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East Cape

It's New Zealand's best kept secret - a paradise for nature lovers with abundant tracts of wilderness, golden beaches, sparkling lakes and tumbling rivers.

Locals will tell you that this is the 'Real New Zealand' - the way it used to be. East Cape is the first place in the world to greet the morning sun. Here is a treasure trove of Maori tradition, including Mt Hikurangi, the highest non-volcanic mountain in New Zealand.

Take time to discover the beauty and peace of this very remote region. East Cape has many hidden treasures in the remote valleys of the Raukumaras.

The East Cape offers a slow, peaceful existence to those who reside there, and an equally relaxed, enchanting place for its visitors. With few harbours and a mountainous, wild bush interior, the Cape has been isolated for many years until the road network was completed. Inhabited predominantly by Maori, Gisborne and the Cape region place great emphasis on the retention of their culture and traditions - it is here you will hear Te Reo Maori (the Maori language) being spoken fluently and freely.

Whitewater Wilderness

Escape to the North Island's exciting East Cape region for a thrilling whitewater adventure.

The 'Mighty Motu'. Our first gazetted Wild and Scenic River. The Motu River rafting trip is a premier whitewater wilderness journey hosted in the North Island. It winds 100 km through remote, mountainous country in the Raukumara Range.

Commercial rafting companies based in Rotorua and Auckland run 3 - 4 day expeditions on the Motu. The scenery in the gorges is breathtaking and the feeling of remoteness and isolation here is tangible. Rare birds such as the kokako, blue duck, kaka, parakeet, kiwi and falcon can be seen or heard.

The put in is on Waitangirua Station below Motu Falls, which is reached via Matawai on S.H.2. The take out is below the bridge on the Pacific Coast Highway. Summer time is recommended for a multi-day trip, when Grade 3 water can be expected. Flood conditions can boost the level of difficulty to Grade 4 or 5.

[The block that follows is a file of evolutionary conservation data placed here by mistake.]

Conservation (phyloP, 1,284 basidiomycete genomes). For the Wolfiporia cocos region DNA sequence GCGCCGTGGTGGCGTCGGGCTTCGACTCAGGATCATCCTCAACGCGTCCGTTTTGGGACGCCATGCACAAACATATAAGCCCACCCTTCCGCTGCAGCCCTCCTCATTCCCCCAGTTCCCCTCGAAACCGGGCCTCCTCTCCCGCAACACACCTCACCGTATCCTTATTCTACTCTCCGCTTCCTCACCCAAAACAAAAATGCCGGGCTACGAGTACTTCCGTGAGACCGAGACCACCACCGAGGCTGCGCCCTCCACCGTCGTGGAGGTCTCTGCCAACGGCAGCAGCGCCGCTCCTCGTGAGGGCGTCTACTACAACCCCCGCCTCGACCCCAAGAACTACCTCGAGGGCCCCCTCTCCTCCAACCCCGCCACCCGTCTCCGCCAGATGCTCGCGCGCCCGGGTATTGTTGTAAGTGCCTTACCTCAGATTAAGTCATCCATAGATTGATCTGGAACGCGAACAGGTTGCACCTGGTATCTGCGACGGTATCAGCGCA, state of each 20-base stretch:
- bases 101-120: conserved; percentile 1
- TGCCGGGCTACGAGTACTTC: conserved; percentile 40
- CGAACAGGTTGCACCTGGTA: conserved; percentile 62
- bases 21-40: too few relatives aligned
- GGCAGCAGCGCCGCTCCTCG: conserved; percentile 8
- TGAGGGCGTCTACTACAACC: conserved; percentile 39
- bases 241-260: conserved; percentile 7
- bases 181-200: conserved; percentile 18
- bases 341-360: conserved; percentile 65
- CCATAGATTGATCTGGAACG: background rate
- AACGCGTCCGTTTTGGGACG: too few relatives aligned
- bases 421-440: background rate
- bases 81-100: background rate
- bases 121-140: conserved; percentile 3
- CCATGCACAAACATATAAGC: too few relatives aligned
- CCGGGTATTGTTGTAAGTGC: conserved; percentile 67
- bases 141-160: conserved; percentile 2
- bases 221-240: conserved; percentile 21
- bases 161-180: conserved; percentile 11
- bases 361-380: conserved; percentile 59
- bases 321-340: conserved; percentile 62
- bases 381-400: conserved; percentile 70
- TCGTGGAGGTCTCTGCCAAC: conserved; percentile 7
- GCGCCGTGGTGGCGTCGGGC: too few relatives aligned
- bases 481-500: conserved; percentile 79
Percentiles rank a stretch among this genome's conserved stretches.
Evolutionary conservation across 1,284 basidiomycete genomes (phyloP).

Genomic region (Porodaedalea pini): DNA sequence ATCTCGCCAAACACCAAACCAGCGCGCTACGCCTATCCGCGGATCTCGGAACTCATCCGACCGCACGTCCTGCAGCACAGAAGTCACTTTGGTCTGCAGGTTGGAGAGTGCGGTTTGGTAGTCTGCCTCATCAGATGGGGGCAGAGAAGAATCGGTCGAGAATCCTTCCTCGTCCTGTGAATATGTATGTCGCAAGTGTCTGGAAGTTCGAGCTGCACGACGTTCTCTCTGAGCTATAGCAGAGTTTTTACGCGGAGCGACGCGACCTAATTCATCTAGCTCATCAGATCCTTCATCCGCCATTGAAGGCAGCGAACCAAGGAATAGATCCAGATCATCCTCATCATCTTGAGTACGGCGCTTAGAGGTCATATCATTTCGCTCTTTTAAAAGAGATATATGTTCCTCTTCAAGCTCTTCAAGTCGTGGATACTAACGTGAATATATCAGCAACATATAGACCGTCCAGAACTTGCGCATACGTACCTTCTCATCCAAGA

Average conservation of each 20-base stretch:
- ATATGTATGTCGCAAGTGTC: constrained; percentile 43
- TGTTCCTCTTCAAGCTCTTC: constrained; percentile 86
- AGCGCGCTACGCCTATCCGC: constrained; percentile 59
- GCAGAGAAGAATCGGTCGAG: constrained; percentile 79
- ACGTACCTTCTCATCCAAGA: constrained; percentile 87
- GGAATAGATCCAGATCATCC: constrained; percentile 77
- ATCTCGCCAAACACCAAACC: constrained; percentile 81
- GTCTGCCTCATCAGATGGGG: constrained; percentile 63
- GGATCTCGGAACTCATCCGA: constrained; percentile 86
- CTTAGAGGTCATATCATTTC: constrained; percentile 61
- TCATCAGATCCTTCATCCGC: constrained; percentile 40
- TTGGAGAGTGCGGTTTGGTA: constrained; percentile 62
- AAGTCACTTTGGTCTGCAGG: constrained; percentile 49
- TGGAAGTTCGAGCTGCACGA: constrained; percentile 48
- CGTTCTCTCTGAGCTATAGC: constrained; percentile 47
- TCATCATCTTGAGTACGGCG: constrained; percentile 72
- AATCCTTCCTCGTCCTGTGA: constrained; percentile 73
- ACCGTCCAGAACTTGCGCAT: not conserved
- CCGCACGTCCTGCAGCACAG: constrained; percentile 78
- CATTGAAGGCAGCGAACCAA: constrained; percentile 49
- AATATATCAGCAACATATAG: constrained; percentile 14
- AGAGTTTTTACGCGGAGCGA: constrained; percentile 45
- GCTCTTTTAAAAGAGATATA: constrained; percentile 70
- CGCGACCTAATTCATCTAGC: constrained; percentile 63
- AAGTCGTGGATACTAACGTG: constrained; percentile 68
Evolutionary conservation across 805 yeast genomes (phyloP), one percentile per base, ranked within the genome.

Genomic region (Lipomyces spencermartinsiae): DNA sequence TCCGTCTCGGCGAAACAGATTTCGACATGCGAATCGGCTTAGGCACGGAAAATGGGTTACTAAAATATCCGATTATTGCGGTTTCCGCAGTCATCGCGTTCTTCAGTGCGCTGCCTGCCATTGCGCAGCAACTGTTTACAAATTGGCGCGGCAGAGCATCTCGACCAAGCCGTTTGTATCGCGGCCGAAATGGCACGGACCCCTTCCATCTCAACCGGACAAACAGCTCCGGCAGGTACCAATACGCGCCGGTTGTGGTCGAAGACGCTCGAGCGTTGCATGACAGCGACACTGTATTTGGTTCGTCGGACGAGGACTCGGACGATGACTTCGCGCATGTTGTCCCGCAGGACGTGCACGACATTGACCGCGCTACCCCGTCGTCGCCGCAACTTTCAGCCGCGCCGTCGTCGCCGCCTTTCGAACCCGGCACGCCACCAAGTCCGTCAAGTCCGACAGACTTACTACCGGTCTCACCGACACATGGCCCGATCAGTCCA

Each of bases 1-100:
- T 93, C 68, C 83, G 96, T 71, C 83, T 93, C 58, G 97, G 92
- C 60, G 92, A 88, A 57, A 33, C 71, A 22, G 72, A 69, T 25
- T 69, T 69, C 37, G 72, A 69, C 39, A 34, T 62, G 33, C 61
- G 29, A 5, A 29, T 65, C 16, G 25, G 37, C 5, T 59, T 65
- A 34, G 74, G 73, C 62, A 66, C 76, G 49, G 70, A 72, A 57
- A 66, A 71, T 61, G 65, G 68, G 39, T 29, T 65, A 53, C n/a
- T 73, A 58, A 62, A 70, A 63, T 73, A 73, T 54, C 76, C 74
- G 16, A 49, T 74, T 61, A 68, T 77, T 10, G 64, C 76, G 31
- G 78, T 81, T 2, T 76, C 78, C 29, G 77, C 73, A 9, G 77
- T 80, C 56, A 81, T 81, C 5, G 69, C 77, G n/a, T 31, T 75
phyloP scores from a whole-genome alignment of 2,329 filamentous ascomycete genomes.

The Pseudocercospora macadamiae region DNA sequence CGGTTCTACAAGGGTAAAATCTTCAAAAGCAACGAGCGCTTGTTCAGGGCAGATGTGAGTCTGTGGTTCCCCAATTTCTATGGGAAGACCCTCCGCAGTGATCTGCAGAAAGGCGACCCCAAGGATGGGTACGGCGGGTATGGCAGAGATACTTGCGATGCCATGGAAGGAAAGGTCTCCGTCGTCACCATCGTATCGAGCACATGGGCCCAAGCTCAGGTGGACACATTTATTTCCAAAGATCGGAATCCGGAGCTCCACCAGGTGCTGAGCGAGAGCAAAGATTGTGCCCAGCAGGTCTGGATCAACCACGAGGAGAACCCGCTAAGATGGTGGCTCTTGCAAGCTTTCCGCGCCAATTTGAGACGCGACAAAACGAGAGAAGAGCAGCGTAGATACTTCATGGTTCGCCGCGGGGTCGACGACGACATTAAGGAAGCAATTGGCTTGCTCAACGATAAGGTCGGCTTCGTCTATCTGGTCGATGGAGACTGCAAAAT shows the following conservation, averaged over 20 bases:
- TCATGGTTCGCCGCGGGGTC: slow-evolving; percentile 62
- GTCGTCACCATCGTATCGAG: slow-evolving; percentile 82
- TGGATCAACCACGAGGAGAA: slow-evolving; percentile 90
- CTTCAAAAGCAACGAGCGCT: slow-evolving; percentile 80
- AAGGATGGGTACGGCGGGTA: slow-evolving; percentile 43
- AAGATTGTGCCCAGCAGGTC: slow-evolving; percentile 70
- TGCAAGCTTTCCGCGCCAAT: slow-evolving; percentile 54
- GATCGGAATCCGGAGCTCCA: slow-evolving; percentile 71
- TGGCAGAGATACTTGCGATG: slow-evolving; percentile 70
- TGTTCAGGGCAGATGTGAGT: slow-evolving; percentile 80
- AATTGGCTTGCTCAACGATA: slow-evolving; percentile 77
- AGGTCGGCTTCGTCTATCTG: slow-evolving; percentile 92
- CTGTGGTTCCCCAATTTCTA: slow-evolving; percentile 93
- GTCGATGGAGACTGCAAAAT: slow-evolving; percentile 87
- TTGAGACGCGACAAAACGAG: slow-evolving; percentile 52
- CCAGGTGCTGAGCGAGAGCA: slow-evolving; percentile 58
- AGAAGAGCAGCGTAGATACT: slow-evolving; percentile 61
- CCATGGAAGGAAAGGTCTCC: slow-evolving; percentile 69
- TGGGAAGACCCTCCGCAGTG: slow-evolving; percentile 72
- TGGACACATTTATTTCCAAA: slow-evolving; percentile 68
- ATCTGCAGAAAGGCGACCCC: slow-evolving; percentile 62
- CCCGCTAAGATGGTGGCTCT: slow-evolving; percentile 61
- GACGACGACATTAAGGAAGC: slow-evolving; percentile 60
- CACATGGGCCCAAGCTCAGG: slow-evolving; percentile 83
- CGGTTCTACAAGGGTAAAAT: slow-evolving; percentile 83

The Waioeka River runs alongside S.H.2 (Opotiki to Gisborne) for some distance offering pleasant Grade 1 - 2 rapids. The put in is at Wairata, and just below the Wairata Stream junction is Hell's Gate, a long rapid that can reach Grade 4 in high flows and drops 2 metres. Below Hell's Gate the river runs in a consistent flow over a shingle bed and is ideal water for beginners. Take out before the settlement of Matahanea. The Lower Waioeka is picturesque with virgin bush lining the river and clear trout pools at intervals.

Surfing is popular on the beaches north of Gisborne, and the state forest parks of Ruatoria, Raukumara, Urutawa and Waioeka offer numerous walking tracks. The tracks afford wonderful views, a highlight for some being an overnight stay on Mt Hikurangi to see the first light of the new day - another spot made famous at the time of the new millennium. Some areas of the parks are even penetrable on mountain bike - but be warned, many parts are not! White water rafting is available on the Waioeke and Motu Rivers providing yet another thrilling finale to a relaxing sector of your holiday!

The coastal road is winding 'tour of discovery', providing spectacular views of a wild coastline interspersed with picturesque little bays, inlets and coves. Dozens of clear freshwater streams flow through stunning gorges from the mountains and in the summer months are greeted at the shoreline by the bright crimson blooms of the pohutakawa trees. Popular for fishing, diving and boating this must surely be one of the county's best-kept secrets! Beautiful beaches contrast dramatically with rugged cliffs and rocky outcrops providing the perfect home to what seems to be an abundance of crayfish!

Gisborne is a major wine-producing region. Tours are available taking in the larger wineries, and some of the smaller companies also welcome visitors. The Gisborne Museum houses displays relating to east coast Maori and colonial history, as well as geology and natural history exhibits. One of the country's largest Maori meeting houses, Te Poho-o-Rawiri, has a richly decorated interior and is located at the base of Titirangi (Kaiti Hill). This hill is also home to 'The World's Easternmost Observatory', the Cook Observatory. The superb beaches offer good swimming, fishing and surfing and attract a wealth of bird life including stilts, oyster catchers and other sea birds.

Between Gisborne and Rotorua, the Urewera National Park protects part of the largest native forest area in the North Island. Most visitors walk the Waikaremoana Track, (sea of rippling waters), one of New Zealand's Great Walks around an amazing lake of the same name. Birds, trout, deer and other wildlife are plentiful in the park - take time to observe them by boat or on the walks, which vary from half an hour to several days. The main track is rated easy with five huts conveniently spaced along the route - but at peak times it is wise to carry a tent! Kayaking is also available, even a tramp-paddle option allows a little variety and a different perspective on the Lake and it's glorious surrounds.

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